Switzerland Forbids Boiling Lobsters Alive, Citing Animal Cruelty Concerns

Restaurants in Switzerland offering lobster and crab on the menu will no longer be able to toss the live creatures into boiling water. The Swiss government has decided that’s too cruel a way to die.

“The practice of plunging live lobsters into boiling water, which is common in restaurants, is no longer permitted,” the new law states. “Crustaceans must now be stunned before killing them.”

One of several new reforms to Switzerland’s animal protection laws, these requirements will take effect on March 1, 2018. The seven-member Swiss Federal Council, which serves as Switzerland’s collective governing body, made the decision.

Once boiling becomes illegal, the only acceptable ways to cook a crustacean will be to first stun it by electric shock or by “mechanical destruction” of the brain. Only after one of these methods can lobsters, crabs and other crustaceans be placed into boiling water to cook.

And Switzerland isn’t the first place to decide a more humane lobster death should be required. Death by boiling is already illegal in New Zealand and in northern Italy’s Reggio Emilia.

In addition, according to the new law, ”Live crustaceans, including the lobster, may no longer be transported on ice or in ice water. Aquatic species must always be kept in their natural environment.”

Scientists inclined toward animal protection define pain as “an aversive sensation and feeling associated with actual or potential tissue damage.” In other words, the way we feel pain might not be the way a lobster feels it, but these crustaceans definitely experience the sensation.

The evidence that convinced Swiss lawmakers to impose this rule no doubt included a 2013 study conducted by Professor Bob Elwood of Queen’s University in Belfast, Northern Ireland. He went into his study expecting to verify that the thrashing we see when a lobster is dropped into a pot of boiling water is nothing more than a reflex reaction.

Instead, Elwood realized that crustaceans seem to experience pain and discomfort. Crabs subjected to shocks tended to avoid the spot where the shock occurred. Hermit crabs even abandoned their protective shells if that’s where the shock was happening.

Photo credit: Thinkstock

Photo credit: Thinkstock

“I don’t know what goes on in a crab’s mind. . . . But what I can say is the whole behavior goes beyond a straightforward reflex response and it fits all the criteria of pain,” Elwood told the BBC in 2013.

Many scientists disagree with Elwood. Unlike mammals, they argue, lobsters and other crustaceans lack the neural pathways which play an important part in our own pain response. Without a central nervous system like humans, it’s unlikely that crustaceans feel pain when they’re plunged into boiling water.

That means the best many scientists can say is that crustaceans “probably” don’t feel pain. But would you trust “probably” if we were talking about whether your dog or your kid might find something painful?

“There are more animal friendly methods than boiling alive, that can be applied when killing a lobster,” Eva van Beek of the Swiss Federal Office of Food Safety and Veterinary Affairs told The Washington Post. She confirmed that Switzerland made this decision on animal protection grounds.

Switzerland’s new law does a few other things as well:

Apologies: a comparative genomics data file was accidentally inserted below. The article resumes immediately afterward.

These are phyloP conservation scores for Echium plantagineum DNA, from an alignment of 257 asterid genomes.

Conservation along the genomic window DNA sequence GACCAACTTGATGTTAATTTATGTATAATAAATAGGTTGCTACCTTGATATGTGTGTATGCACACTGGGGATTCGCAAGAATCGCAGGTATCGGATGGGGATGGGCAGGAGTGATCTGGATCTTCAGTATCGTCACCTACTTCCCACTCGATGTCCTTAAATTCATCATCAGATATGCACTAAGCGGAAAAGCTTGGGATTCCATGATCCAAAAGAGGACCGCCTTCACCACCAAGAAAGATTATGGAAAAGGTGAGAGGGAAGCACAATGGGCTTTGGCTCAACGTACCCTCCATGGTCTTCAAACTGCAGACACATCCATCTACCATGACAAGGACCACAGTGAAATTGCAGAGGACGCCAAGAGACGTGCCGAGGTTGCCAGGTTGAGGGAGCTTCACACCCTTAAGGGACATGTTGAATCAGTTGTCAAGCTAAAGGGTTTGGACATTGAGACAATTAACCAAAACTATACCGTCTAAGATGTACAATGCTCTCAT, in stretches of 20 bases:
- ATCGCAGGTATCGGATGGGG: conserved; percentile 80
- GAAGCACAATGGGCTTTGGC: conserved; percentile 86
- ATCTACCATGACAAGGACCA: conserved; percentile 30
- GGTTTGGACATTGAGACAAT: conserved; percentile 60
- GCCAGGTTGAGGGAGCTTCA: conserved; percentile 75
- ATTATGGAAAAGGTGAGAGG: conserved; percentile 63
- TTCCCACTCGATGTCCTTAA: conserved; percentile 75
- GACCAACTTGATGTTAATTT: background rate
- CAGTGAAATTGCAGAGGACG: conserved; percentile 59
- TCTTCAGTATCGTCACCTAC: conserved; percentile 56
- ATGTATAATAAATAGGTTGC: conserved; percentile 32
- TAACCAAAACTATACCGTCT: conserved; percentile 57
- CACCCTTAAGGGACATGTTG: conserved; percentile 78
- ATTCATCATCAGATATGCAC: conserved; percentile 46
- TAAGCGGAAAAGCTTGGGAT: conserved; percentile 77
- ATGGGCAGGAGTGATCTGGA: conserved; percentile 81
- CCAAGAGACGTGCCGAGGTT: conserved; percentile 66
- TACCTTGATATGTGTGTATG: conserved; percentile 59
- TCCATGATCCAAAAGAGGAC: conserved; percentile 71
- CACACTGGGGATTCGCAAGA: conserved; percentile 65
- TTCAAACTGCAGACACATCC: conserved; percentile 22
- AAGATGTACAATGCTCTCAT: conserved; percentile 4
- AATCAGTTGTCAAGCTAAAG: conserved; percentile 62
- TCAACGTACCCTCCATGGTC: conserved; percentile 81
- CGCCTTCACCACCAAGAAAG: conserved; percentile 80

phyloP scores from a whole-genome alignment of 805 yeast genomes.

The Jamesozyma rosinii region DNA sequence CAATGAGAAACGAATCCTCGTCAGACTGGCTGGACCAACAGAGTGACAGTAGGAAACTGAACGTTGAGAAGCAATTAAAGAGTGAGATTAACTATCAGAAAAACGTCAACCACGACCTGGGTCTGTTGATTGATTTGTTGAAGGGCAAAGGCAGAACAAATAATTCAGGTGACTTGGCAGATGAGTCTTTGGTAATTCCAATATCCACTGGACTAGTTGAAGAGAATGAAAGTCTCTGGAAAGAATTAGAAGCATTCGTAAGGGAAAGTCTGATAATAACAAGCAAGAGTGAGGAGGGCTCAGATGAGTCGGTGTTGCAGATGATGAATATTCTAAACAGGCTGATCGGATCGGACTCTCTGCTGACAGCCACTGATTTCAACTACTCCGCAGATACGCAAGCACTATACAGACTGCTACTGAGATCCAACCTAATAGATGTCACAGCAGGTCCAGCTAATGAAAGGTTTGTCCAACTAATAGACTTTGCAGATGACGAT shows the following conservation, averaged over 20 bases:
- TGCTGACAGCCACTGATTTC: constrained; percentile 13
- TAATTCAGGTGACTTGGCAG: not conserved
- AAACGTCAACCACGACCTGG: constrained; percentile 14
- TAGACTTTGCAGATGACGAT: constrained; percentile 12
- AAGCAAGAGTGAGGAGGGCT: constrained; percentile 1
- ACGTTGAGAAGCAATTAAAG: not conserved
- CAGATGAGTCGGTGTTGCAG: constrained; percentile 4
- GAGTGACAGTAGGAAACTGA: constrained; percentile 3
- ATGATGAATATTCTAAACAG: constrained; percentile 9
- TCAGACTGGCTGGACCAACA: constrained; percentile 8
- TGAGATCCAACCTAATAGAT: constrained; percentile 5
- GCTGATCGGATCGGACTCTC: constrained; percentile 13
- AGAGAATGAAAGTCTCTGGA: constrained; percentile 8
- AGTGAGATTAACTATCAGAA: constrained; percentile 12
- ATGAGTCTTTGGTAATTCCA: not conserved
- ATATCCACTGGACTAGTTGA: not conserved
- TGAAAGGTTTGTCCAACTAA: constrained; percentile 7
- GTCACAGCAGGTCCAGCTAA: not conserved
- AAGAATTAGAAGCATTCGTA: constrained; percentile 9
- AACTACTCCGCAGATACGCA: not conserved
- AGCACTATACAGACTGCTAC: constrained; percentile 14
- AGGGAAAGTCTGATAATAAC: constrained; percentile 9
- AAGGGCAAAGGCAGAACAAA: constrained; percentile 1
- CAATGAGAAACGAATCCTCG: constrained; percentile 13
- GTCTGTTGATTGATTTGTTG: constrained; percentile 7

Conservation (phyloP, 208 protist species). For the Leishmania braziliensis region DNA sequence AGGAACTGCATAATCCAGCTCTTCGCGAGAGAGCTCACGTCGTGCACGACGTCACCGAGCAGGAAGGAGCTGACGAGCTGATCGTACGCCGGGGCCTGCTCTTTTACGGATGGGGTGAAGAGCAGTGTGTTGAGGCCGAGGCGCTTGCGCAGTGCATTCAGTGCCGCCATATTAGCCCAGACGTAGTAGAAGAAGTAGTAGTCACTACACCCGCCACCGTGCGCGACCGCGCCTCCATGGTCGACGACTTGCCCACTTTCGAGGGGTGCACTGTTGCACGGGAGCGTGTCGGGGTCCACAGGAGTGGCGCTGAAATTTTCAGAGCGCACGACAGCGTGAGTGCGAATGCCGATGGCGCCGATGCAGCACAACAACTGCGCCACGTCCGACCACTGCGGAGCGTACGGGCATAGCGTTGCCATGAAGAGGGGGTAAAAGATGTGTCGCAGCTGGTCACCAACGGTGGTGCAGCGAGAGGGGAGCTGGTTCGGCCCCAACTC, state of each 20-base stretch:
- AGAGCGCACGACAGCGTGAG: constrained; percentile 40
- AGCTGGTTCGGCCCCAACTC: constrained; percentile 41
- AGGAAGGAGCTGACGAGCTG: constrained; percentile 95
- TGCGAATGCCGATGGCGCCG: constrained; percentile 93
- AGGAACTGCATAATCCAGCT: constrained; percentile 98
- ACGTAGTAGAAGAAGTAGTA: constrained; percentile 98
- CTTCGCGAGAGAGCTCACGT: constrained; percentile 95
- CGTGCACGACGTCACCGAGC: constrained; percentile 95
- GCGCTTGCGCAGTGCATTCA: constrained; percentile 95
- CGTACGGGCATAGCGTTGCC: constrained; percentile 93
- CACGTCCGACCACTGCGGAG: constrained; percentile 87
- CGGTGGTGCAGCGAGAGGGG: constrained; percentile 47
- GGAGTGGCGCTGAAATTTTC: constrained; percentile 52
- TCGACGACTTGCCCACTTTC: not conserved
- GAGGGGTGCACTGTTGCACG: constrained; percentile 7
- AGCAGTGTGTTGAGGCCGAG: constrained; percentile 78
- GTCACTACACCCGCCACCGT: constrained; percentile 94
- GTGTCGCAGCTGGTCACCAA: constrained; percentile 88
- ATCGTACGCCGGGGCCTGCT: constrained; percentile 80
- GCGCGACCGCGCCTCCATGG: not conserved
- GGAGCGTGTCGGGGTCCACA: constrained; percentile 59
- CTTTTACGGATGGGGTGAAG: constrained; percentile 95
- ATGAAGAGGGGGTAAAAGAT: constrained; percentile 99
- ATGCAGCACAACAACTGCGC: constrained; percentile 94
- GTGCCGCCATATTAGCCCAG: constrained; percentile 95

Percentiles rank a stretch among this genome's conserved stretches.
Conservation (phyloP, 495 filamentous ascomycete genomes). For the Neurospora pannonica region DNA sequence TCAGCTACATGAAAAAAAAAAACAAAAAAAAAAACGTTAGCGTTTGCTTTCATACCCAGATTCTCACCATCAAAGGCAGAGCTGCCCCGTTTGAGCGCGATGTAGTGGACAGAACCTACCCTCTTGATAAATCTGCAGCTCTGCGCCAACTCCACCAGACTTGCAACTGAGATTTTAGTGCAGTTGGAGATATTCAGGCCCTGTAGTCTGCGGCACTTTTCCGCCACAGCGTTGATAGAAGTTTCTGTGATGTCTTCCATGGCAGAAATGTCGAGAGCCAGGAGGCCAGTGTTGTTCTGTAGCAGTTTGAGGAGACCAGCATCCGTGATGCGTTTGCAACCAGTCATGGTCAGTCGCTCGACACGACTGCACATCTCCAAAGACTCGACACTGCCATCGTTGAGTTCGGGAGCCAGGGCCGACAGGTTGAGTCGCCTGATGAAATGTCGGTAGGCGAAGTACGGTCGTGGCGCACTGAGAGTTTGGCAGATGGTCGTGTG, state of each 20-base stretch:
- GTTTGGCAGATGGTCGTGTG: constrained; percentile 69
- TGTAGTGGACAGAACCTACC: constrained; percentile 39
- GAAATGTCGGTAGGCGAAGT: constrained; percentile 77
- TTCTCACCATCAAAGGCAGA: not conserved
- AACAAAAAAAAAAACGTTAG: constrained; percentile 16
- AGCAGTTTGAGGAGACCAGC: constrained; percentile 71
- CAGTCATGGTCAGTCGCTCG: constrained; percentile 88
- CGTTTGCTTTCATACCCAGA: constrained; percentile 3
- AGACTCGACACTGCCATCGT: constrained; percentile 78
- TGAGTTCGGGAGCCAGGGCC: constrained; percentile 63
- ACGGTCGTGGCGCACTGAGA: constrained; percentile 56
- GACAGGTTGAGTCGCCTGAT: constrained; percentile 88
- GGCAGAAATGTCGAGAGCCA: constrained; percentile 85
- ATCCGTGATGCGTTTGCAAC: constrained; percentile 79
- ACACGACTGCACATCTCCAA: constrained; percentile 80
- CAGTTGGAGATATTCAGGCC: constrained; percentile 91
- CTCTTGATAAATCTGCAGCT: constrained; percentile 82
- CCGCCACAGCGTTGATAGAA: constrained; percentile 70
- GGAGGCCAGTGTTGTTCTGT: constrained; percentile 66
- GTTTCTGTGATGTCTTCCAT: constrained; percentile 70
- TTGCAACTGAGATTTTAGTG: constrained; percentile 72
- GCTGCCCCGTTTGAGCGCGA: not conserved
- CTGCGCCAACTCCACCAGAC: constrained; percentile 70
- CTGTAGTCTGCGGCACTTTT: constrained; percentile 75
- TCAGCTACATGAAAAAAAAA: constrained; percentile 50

• It cracks down on illegal puppy farms and animal imports, requiring animal sellers to list their address and the origin of the animal in all advertisements, and requiring online or hard copy publishers to ensure such information is included before running the ad
  • It prohibits devices that automatically punish dogs when they bark, such as those that emit a jet of water or compressed air
  • It requires organizers of public events at which animals will be featured to be held directly responsible for those animals’ welfare

Bravo to Switzerland’s lawmakers. This might seem a small issue to some, but there’s a measure of compassion here. It gives me hope more such changes will be more widespread. Maybe one day we’ll all just stop eating lobsters, eh?

Photo credit: Thinkstock

237 comments

Hannah K
Hannah K15 hours ago

thank you for posting

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Ruth S
Ruth S11 days ago

Thanks.

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Ruth S
Ruth S11 days ago

Thanks.

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hELEN h
hELEN h17 days ago

tyfs

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Michael Friedmann
Michael Fabout a month ago

Thank You for Sharing This !!!

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Ingrid A
Ingrid Aabout a month ago

thanks

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Renata B
Renata B1 months ago

Jacqueline Glyde: do you like dog meat? You don't need to travel all the way to China to taste it, just go to Switzerland.

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Renata B
Renata B1 months ago

If they didn't feel pain then they wouldn't try to escape would they? Pleased that the Swiss has outlaw this horrible practice. Maybe one day they will also outlaw eating dogs. Take your time, don't worry ... And women obtained the right to vote only a few decades ago!

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Carole R
Carole R1 months ago

I agree that trying to move in a more sensitive direction is a small move in the right direction.

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michela c
michela c1 months ago

Thank you Switzerland, other countries should follow this sample.

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